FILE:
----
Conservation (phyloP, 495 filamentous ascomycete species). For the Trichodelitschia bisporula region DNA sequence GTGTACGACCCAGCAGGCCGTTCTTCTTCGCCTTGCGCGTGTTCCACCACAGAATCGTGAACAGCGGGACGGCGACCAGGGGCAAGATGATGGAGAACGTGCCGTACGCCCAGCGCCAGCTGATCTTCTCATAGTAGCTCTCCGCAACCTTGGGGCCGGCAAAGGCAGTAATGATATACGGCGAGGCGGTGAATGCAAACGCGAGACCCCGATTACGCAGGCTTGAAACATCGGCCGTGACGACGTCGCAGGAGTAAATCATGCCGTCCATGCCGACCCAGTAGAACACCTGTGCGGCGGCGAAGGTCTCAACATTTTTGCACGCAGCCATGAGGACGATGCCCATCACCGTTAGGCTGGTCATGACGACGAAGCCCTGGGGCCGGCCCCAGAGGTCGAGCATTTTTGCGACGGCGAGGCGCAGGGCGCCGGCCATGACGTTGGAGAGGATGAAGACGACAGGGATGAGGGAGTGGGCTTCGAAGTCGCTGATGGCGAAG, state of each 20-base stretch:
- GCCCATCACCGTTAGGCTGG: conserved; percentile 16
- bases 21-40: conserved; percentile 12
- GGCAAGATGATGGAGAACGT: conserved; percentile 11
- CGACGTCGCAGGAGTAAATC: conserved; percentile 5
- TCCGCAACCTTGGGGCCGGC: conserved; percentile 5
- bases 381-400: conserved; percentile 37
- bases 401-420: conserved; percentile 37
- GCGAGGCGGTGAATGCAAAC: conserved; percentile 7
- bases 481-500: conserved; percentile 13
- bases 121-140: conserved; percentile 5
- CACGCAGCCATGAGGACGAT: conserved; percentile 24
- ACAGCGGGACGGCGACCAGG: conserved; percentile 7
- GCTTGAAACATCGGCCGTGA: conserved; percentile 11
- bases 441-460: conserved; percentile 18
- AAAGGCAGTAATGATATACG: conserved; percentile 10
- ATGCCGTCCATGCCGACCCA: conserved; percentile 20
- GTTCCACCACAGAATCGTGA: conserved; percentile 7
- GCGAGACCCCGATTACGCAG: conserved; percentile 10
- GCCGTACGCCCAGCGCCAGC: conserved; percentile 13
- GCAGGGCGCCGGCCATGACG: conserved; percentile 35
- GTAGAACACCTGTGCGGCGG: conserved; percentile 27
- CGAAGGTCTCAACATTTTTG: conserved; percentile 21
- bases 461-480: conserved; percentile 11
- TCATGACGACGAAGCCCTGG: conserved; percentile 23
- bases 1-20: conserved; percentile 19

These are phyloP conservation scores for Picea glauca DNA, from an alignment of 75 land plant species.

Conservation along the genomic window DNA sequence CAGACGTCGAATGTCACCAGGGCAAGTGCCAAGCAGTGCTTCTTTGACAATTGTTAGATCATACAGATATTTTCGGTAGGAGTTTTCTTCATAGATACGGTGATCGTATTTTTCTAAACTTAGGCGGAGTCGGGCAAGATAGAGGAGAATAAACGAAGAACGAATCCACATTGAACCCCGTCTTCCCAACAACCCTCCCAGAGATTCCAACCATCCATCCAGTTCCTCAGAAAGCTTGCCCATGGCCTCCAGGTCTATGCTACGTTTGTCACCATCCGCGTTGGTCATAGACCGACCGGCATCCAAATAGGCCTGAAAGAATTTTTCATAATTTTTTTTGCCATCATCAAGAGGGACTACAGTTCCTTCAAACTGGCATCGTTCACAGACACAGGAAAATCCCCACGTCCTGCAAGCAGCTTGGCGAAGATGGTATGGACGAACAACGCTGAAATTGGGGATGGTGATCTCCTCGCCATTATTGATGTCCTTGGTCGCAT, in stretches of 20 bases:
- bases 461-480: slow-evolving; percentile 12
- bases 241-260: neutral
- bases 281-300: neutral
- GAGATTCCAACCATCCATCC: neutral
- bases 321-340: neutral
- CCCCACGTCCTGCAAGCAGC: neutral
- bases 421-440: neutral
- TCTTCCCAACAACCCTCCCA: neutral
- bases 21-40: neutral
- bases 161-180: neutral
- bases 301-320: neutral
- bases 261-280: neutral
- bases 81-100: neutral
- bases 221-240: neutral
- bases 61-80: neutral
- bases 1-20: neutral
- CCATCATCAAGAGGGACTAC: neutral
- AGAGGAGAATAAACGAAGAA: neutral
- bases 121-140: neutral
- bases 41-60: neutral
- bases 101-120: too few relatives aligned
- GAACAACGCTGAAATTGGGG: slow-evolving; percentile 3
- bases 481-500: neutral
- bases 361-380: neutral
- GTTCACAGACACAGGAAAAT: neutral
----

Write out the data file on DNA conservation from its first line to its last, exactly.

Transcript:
Conservation (phyloP, 495 filamentous ascomycete species). For the Trichodelitschia bisporula region DNA sequence GTGTACGACCCAGCAGGCCGTTCTTCTTCGCCTTGCGCGTGTTCCACCACAGAATCGTGAACAGCGGGACGGCGACCAGGGGCAAGATGATGGAGAACGTGCCGTACGCCCAGCGCCAGCTGATCTTCTCATAGTAGCTCTCCGCAACCTTGGGGCCGGCAAAGGCAGTAATGATATACGGCGAGGCGGTGAATGCAAACGCGAGACCCCGATTACGCAGGCTTGAAACATCGGCCGTGACGACGTCGCAGGAGTAAATCATGCCGTCCATGCCGACCCAGTAGAACACCTGTGCGGCGGCGAAGGTCTCAACATTTTTGCACGCAGCCATGAGGACGATGCCCATCACCGTTAGGCTGGTCATGACGACGAAGCCCTGGGGCCGGCCCCAGAGGTCGAGCATTTTTGCGACGGCGAGGCGCAGGGCGCCGGCCATGACGTTGGAGAGGATGAAGACGACAGGGATGAGGGAGTGGGCTTCGAAGTCGCTGATGGCGAAG, state of each 20-base stretch:
- GCCCATCACCGTTAGGCTGG: conserved; percentile 16
- bases 21-40: conserved; percentile 12
- GGCAAGATGATGGAGAACGT: conserved; percentile 11
- CGACGTCGCAGGAGTAAATC: conserved; percentile 5
- TCCGCAACCTTGGGGCCGGC: conserved; percentile 5
- bases 381-400: conserved; percentile 37
- bases 401-420: conserved; percentile 37
- GCGAGGCGGTGAATGCAAAC: conserved; percentile 7
- bases 481-500: conserved; percentile 13
- bases 121-140: conserved; percentile 5
- CACGCAGCCATGAGGACGAT: conserved; percentile 24
- ACAGCGGGACGGCGACCAGG: conserved; percentile 7
- GCTTGAAACATCGGCCGTGA: conserved; percentile 11
- bases 441-460: conserved; percentile 18
- AAAGGCAGTAATGATATACG: conserved; percentile 10
- ATGCCGTCCATGCCGACCCA: conserved; percentile 20
- GTTCCACCACAGAATCGTGA: conserved; percentile 7
- GCGAGACCCCGATTACGCAG: conserved; percentile 10
- GCCGTACGCCCAGCGCCAGC: conserved; percentile 13
- GCAGGGCGCCGGCCATGACG: conserved; percentile 35
- GTAGAACACCTGTGCGGCGG: conserved; percentile 27
- CGAAGGTCTCAACATTTTTG: conserved; percentile 21
- bases 461-480: conserved; percentile 11
- TCATGACGACGAAGCCCTGG: conserved; percentile 23
- bases 1-20: conserved; percentile 19

These are phyloP conservation scores for Picea glauca DNA, from an alignment of 75 land plant species.

Conservation along the genomic window DNA sequence CAGACGTCGAATGTCACCAGGGCAAGTGCCAAGCAGTGCTTCTTTGACAATTGTTAGATCATACAGATATTTTCGGTAGGAGTTTTCTTCATAGATACGGTGATCGTATTTTTCTAAACTTAGGCGGAGTCGGGCAAGATAGAGGAGAATAAACGAAGAACGAATCCACATTGAACCCCGTCTTCCCAACAACCCTCCCAGAGATTCCAACCATCCATCCAGTTCCTCAGAAAGCTTGCCCATGGCCTCCAGGTCTATGCTACGTTTGTCACCATCCGCGTTGGTCATAGACCGACCGGCATCCAAATAGGCCTGAAAGAATTTTTCATAATTTTTTTTGCCATCATCAAGAGGGACTACAGTTCCTTCAAACTGGCATCGTTCACAGACACAGGAAAATCCCCACGTCCTGCAAGCAGCTTGGCGAAGATGGTATGGACGAACAACGCTGAAATTGGGGATGGTGATCTCCTCGCCATTATTGATGTCCTTGGTCGCAT, in stretches of 20 bases:
- bases 461-480: slow-evolving; percentile 12
- bases 241-260: neutral
- bases 281-300: neutral
- GAGATTCCAACCATCCATCC: neutral
- bases 321-340: neutral
- CCCCACGTCCTGCAAGCAGC: neutral
- bases 421-440: neutral
- TCTTCCCAACAACCCTCCCA: neutral
- bases 21-40: neutral
- bases 161-180: neutral
- bases 301-320: neutral
- bases 261-280: neutral
- bases 81-100: neutral
- bases 221-240: neutral
- bases 61-80: neutral
- bases 1-20: neutral
- CCATCATCAAGAGGGACTAC: neutral
- AGAGGAGAATAAACGAAGAA: neutral
- bases 121-140: neutral
- bases 41-60: neutral
- bases 101-120: too few relatives aligned
- GAACAACGCTGAAATTGGGG: slow-evolving; percentile 3
- bases 481-500: neutral
- bases 361-380: neutral
- GTTCACAGACACAGGAAAAT: neutral